Among the many Californians amazed when Arnold Schwarzenegger entered the governor's race late Wednesday afternoon was the actor's Brentwood neighbor and friend, Richard Riordan, former mayor of Los Angeles.
Riordan was "stunned" when he learned from a television newscast that Schwarzenegger would challenge Gov. Gray Davis for the state's top post, according to one of Riordan's closest confidants. The two-term mayor believed Schwarzenegger had committed to sitting out the race, leaving Riordan free to run without contesting his friend, the confidant said.
Of the two, Riordan led in most polls. As late as Wednesday morning, he had spoken to Schwarzenegger and gotten no inkling that the movie hero was about to announce his first run for public office -- taking the plunge in a "Tonight Show" appearance with host Jay Leno.
"So this is what it feels like to be mugged," said the Riordan advisor, who asked not to be named.
The two Republicans had been saying for weeks that they were working closely together and that only one would enter the race for governor. Their intent: to avoid splitting the vote among their likely supporters -- moderates of both parties and independents.
Schwarzenegger and his top political aides could not be reached for a response. Riordan also was unavailable Wednesday night, but the advisor said the 73-year-old multimillionaire might still decide to enter the race.
Schwarzenegger painted a different picture of his interaction with Riordan in a brief news conference outside the Burbank studio where he appeared with Leno. He described a two-week discussion with his family that finally "crystallized" his intention to run.
As for Riordan, Schwarzenegger indicated that he and his ally had deliberately maintained the suspense. "We wanted to make sure everyone was guessing -- who is going to do it?"
That remark particularly galled the Riordan advisor, who said there was no such collaboration: "This idea that we have worked together, keeping people guessing and all this for the last few weeks is [ridiculous]."
It remains unclear whether Schwarzenegger's announcement completes a heart-wrenching, two-week deliberation, as the actor suggested, or was merely a masterful piece of timing.
What is clear is that few outside the Schwarzenegger camp saw it coming or let on that it might happen.
Most of his closest political advisors insisted as late as midday that they did not expect Schwarzenegger to enter the contest.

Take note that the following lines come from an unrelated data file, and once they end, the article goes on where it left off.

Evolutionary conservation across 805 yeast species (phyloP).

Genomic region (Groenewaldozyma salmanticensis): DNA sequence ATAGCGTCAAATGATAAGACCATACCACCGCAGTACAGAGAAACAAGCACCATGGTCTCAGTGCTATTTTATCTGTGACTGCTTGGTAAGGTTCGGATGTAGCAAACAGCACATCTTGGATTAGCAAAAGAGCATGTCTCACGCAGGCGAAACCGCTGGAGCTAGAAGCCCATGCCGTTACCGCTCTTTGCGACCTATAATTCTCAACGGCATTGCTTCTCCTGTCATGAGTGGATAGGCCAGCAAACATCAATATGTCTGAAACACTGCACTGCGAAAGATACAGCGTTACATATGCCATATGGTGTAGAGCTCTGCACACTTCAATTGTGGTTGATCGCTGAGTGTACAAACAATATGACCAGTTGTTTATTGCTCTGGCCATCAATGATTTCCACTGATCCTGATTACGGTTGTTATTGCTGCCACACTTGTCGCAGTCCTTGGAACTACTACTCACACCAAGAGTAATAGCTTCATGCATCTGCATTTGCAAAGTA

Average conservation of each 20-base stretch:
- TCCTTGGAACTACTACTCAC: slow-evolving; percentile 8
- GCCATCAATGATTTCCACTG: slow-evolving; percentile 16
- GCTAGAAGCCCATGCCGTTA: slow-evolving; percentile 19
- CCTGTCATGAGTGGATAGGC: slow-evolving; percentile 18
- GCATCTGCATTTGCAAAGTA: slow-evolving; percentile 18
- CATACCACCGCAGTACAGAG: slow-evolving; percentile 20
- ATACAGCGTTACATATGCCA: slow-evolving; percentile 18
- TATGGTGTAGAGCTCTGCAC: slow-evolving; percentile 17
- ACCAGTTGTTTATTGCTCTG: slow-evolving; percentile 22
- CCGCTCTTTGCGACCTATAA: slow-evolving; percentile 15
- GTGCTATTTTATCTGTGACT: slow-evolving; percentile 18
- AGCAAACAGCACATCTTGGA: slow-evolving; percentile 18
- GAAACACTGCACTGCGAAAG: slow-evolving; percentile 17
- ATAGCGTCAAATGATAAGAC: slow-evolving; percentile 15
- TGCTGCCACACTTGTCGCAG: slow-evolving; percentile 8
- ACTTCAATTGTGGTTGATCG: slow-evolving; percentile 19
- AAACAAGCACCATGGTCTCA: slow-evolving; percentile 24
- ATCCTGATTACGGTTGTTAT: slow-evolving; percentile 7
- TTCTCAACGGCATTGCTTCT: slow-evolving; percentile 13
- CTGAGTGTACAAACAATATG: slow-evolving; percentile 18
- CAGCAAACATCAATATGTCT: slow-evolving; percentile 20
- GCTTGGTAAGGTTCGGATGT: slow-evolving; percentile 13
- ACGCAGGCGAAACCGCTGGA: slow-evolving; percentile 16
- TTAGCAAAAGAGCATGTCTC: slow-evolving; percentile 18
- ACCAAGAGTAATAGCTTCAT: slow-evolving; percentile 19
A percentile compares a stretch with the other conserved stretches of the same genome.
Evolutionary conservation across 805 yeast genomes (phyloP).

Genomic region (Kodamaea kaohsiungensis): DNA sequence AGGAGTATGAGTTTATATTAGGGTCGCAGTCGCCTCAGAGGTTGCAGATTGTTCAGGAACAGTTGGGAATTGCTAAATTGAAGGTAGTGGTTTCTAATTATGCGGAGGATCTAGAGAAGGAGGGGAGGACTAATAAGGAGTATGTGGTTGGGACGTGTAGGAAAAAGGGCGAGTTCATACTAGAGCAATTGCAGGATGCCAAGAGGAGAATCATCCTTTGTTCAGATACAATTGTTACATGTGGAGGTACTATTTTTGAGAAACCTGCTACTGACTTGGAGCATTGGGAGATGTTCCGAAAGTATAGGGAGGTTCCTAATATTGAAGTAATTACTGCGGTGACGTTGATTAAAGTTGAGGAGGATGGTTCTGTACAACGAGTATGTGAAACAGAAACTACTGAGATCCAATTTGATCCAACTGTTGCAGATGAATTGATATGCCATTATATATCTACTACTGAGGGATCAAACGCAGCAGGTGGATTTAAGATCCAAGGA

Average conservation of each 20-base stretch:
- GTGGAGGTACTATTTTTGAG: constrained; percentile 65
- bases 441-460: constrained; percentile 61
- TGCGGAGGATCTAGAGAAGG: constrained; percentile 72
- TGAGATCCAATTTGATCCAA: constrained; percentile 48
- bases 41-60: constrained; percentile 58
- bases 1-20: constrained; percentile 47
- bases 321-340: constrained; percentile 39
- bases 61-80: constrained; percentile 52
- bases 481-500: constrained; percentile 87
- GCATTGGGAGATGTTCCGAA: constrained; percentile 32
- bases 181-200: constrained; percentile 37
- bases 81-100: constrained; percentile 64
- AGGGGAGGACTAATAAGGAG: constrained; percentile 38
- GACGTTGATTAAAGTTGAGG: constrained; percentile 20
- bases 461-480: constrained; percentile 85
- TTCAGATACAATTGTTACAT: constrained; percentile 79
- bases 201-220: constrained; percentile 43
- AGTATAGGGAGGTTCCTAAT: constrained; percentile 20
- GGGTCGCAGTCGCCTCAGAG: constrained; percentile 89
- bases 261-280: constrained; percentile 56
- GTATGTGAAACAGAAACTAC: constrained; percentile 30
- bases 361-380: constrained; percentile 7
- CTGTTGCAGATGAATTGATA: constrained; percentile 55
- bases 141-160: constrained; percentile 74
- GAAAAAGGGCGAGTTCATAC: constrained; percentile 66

In a statement Wednesday morning, prospective Schwarzenegger campaign manager George Gorton said the former bodybuilder from Austria was leaning toward staying out of the election.
Most major media outlets had been reporting for at least a week that Schwarzenegger probably would decide against entering the race and that Riordan might then decide to run. Schwarzenegger did little, if anything, to rebut those reports.
Riordan, meanwhile, had all the markings of a man about to reenter the fray after losing in the Republican primary last year to businessman Bill Simon Jr., another friend and neighbor of the former mayor.
"A few days ago I talked to Riordan, and it was all about his running for governor. He seemed upbeat," said a Riordan friend who spoke on condition of anonymity. "Arnold getting into the race did not even seem part of the equation.
"There are a number of private polls going around, and none of them are remotely positive for the governor," said the friend, who speculated that the poll numbers made the race too enticing for Schwarzenegger to turn down.
Bryce Nelson, a journalism professor at the USC Annenberg School for Communication, said he expected Schwarzenegger's television surprise to be just the first of many attempts to stay in control of his message.
"It provides much more drama if you keep everybody guessing," Nelson said. "I would not put anything past the great manipulator and Terminator, Arnold Schwarzenegger."
In the opening moments of his candidacy Wednesday, Schwarzenegger was content to straddle the line between movie star and candidate. He cited at least three payoff lines from the film world, including "Hasta la vista, baby," before ending the news conference with his signature "I'll be back!"
Said Nelson: "It's all show business, man. It's L.A."